Anyways, on to the post itself. I believe in not having more than you use, so in a sense I've always been a minimalist, just never had a term for it. Here's my list of kitchen items, some of which also come in handy if I have to bug out.
You really only need three knives. One for chopping vegetables and fruit, one for slicing bread, and one for paring. That's it. Other knives just take up space. I actually have a small set (5 pieces, including the block), but I only use two of them. The other two have never even been pulled out of the block since the day I purchased them, except for dusting.
- Cutting Boards
I only have one board at this time, but two or three would be ideal. One for meat, one for fruits and vegetables, and one for bread. And don't worry about the board getting cut up by the knife. This is normal, and the reason for having it. It's easier to replace the board than your counter (or whatever you prepare food on).
- Frying Pans
I don't need more than two. I rarely ever even use both at the same time. I currently own two stainless steel pans of different sizes. One is for cooking large meals (one-pot spaghetti for example), and the other smaller ones (an omelet).
I have two stainless steel ones, and sometimes think it would be nice to have a third one. It's not necessary, but it would be nice to make goulash, mashed potatoes, and corn without having to clean one of the pots to cook the third item. If you cook for more than one person, unlike myself, it would also be beneficial to invest in a stock pot for cooking large amounts of food.
While this is necessary for cooking pasta and vegetables, I found a work-around. My cooking pots were designed with pour spouts on two opposing sides. The lids that came with them have holes for draining the water without dirtying another item.
For a meal, you only need one butter knife, one steak knife, one fork, and one spoon per person. However, that's not enough in my opinion. Even though I wash my dishes by hand in the sink instead of using the dishwasher supplied by my landlord, I still need several. Not just for eating, but for snacking (a bowl of ice cream), or if I drop one on the floor (grab a new one. I live with cats, and eating off the floor is asking for trouble). I would say two sets for each person, to act as back-ups. If you prefer chopsticks, I would recommend two sets of those per person.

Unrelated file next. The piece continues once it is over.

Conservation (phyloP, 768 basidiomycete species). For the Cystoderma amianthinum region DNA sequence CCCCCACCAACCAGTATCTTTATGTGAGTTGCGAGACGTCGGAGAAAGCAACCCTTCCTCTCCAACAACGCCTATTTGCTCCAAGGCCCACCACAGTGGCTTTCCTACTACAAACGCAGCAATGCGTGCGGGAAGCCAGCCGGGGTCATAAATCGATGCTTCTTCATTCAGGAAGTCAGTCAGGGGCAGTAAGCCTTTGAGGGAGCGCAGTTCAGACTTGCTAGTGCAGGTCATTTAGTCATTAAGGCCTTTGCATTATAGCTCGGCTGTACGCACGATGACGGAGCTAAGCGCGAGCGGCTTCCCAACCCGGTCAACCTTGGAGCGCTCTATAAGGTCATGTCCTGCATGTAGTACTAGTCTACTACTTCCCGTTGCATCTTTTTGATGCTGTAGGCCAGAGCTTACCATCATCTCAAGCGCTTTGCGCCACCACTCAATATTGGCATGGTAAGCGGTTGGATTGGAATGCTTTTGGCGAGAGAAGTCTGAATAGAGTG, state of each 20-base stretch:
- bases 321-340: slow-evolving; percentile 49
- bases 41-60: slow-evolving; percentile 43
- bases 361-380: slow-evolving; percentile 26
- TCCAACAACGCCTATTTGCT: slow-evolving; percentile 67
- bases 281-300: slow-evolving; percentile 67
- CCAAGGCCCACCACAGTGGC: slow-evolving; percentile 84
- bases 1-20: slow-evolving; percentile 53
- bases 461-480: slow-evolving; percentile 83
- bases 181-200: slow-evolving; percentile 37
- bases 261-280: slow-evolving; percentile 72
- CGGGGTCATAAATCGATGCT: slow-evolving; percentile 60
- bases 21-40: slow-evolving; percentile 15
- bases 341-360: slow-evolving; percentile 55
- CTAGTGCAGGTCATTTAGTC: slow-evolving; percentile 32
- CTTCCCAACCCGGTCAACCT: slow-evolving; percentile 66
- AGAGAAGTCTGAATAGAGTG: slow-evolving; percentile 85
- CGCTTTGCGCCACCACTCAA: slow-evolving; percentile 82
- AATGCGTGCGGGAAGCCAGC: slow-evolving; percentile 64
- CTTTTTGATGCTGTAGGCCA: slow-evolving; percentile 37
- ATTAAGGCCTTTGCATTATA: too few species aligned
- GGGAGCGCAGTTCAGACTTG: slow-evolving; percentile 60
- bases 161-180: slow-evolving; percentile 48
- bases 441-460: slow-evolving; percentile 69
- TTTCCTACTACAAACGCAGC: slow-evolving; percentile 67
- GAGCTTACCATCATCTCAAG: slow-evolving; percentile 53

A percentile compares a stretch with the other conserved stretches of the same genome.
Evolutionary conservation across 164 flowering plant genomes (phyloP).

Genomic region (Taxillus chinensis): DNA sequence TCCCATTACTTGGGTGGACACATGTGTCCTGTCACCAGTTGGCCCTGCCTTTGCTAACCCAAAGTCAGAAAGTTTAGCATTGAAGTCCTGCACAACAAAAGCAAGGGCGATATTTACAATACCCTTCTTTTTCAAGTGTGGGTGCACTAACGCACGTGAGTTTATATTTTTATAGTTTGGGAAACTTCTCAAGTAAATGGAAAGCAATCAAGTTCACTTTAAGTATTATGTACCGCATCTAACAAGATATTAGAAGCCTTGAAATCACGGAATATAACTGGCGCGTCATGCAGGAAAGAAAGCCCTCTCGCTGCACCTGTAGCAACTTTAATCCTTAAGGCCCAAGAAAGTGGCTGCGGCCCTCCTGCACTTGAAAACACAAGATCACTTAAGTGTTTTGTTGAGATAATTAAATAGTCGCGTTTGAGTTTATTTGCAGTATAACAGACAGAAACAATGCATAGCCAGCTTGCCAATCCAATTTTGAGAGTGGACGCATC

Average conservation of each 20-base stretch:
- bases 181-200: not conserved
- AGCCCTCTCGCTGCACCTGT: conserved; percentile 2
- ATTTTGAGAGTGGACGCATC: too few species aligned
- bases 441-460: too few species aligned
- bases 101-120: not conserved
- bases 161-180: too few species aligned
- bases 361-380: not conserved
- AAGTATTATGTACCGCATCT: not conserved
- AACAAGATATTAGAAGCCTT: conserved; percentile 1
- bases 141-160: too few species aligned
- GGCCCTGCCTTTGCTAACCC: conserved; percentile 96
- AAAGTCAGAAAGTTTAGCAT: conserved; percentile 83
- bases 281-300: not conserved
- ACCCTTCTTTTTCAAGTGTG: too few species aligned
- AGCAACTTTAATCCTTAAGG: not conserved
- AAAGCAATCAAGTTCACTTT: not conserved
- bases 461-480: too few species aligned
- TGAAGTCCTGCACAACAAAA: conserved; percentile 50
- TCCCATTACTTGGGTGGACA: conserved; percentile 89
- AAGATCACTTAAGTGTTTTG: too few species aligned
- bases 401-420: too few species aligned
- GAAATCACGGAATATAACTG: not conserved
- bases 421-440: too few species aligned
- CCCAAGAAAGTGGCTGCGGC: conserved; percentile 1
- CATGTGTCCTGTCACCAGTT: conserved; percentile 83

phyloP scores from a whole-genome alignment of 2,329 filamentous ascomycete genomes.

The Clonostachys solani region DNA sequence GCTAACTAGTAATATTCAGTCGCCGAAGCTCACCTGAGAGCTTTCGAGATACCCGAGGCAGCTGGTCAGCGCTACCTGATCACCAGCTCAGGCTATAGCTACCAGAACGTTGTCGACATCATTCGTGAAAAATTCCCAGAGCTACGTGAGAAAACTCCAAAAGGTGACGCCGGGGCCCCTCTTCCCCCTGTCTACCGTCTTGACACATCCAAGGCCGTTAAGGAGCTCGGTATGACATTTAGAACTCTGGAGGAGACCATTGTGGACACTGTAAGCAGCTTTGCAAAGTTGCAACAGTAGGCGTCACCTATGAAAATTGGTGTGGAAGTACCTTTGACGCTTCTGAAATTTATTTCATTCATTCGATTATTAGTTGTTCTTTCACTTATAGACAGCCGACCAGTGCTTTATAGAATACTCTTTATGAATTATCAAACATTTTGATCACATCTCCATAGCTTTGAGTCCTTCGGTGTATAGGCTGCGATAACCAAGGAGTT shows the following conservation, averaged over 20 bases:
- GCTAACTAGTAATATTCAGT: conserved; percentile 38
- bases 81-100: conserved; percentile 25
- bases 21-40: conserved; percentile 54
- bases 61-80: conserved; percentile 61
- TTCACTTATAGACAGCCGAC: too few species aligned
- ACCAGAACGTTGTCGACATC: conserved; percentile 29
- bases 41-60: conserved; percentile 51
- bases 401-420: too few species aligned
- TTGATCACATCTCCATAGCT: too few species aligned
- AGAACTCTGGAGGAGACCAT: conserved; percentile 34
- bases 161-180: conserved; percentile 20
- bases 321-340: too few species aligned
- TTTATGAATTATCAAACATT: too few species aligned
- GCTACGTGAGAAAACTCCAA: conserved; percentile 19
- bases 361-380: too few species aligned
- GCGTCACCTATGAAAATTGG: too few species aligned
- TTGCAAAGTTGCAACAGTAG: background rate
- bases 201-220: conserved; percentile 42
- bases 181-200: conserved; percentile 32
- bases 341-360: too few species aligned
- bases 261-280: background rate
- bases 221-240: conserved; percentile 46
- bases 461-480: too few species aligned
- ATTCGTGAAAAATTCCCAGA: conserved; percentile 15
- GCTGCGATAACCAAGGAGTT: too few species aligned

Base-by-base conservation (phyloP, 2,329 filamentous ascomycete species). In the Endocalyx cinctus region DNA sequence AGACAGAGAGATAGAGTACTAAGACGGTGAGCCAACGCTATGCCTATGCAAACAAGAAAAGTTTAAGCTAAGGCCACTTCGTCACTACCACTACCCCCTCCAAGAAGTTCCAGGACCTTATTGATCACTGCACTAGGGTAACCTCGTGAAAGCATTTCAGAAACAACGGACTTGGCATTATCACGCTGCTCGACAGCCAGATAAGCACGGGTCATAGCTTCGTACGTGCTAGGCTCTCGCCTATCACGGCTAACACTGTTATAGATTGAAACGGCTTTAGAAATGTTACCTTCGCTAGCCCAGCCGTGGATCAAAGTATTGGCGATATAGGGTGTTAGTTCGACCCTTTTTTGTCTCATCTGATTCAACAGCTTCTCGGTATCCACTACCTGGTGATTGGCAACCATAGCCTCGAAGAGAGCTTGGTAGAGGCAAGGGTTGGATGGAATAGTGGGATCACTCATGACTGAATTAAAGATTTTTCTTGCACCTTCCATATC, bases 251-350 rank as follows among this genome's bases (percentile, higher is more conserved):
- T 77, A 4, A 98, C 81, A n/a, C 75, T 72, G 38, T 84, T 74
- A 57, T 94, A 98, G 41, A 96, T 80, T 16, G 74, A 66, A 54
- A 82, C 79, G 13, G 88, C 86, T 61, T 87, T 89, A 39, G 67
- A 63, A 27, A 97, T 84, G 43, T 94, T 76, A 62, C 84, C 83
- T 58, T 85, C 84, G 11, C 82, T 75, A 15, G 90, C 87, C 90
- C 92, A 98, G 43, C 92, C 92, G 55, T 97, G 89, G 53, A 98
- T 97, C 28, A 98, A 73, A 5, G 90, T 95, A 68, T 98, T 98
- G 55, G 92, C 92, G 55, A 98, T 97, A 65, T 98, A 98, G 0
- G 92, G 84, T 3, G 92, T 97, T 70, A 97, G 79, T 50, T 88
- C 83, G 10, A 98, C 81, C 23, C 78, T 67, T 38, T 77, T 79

I would recommend at least three cups and a mug per person. I don't like to refill a used cup with a different drink, it gives it a funny after-taste. Water with a splash of orange juice is not appetizing to me. Or Soda with a hint of black tea. Plus, if you get sick, you don't want to keep drinking out of the same cup, and probably won't want to wash dishes while you're sick.
- Salad/Mixing Bowl
I have one mixing bowl of medium size, and it works perfectly for pouring things out of it. However, it is horrendous for things like French Toast. I am looking into investing in a flat-bottom bowl for items like that, and probably larger if I decide to make home-made bread one day.
Besides the previously mentioned utensils, I have two spatulas (one wide, one narrow), a spaghetti spoon, a whisk, a can-opener, scissors, a spatula, several wooden spoons of varying length, a ladle for serving soup or chili, several orange peelers, tongs, and a pizza cutter. Most people would say a grater is essential, but I buy my cheese already grated.
- Baking pans
I own a flat pan for baking things like fries or potatoes. I also own muffin tins. This is the bare minimum for me. I don't do a lot of baking, so when I need a loaf pan or a cake pan I just borrow from someone.
- Knife Sharpener
All knives get dull eventually, no matter what the commercials tell you. It happens when slicing something, and cutting into your board. Having a sharpener will extend the lives of your knives.
This is one way of heating water, and is a traditional method. You could also heat water in one of your pots, or use your coffee maker without adding coffee. The third is my preferred method, but if you want your water a certain temperature (different teas taste better with the water heated different degrees), I would go with the pan method.
- Measuring Devices
Measuring cups (liquid and dry) and measuring spoons are absolutely essential. I also have what I call a measuring shot glass. It's basically a shot glass with measurements on the side. I use it when a recipe calls for a tablespoon of olive oil or other liquids (since liquid measuring cups tend to be 1/2 cup or larger).
- Storage Containers
I have all of my food stored in Lock n Lock containers, if they didn't come canned, as mentioned in a previous blog. They're easy to stack, not to mention insect proof. And they keep food longer. I've had the same brown sugar in one over a year now, and it just started clumping in the last couple months. Also, if you live in a humid environment, it will keep the moisture out of your food while the containers are shut and latched. I also have a Lock n Lock container set aside for left-overs (unless left-overs are stored in it, of course).